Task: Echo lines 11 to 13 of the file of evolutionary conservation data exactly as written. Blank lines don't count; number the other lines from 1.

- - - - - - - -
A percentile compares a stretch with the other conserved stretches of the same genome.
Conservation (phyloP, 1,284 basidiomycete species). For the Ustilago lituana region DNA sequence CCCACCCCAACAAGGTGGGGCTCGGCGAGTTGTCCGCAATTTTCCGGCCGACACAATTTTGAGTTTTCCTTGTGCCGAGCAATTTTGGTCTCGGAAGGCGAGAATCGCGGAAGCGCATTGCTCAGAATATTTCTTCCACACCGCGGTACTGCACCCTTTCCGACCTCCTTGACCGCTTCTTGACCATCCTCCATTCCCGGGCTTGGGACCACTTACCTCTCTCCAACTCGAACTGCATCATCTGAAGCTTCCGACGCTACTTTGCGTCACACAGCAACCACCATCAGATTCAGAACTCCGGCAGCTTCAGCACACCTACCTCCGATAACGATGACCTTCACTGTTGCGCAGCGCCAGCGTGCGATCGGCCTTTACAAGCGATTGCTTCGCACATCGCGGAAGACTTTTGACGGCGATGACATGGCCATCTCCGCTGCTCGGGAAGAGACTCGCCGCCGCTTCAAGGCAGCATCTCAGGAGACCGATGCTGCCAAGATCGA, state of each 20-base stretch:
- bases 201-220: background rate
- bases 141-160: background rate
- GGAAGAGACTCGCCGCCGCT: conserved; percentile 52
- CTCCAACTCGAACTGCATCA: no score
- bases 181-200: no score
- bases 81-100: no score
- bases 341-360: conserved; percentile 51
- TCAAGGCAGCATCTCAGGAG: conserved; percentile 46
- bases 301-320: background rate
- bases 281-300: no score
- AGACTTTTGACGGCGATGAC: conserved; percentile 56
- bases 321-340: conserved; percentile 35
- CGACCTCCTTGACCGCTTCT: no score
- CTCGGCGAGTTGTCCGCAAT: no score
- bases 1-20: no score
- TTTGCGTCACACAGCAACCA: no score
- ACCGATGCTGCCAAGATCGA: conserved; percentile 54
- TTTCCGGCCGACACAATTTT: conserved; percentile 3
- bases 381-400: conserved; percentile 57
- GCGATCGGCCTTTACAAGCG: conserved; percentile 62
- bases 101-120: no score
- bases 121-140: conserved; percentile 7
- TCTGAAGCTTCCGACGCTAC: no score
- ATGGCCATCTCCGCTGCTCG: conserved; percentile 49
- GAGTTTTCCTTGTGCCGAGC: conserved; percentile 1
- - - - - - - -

- bases 301-320: background rate
- bases 281-300: no score
- AGACTTTTGACGGCGATGAC: conserved; percentile 56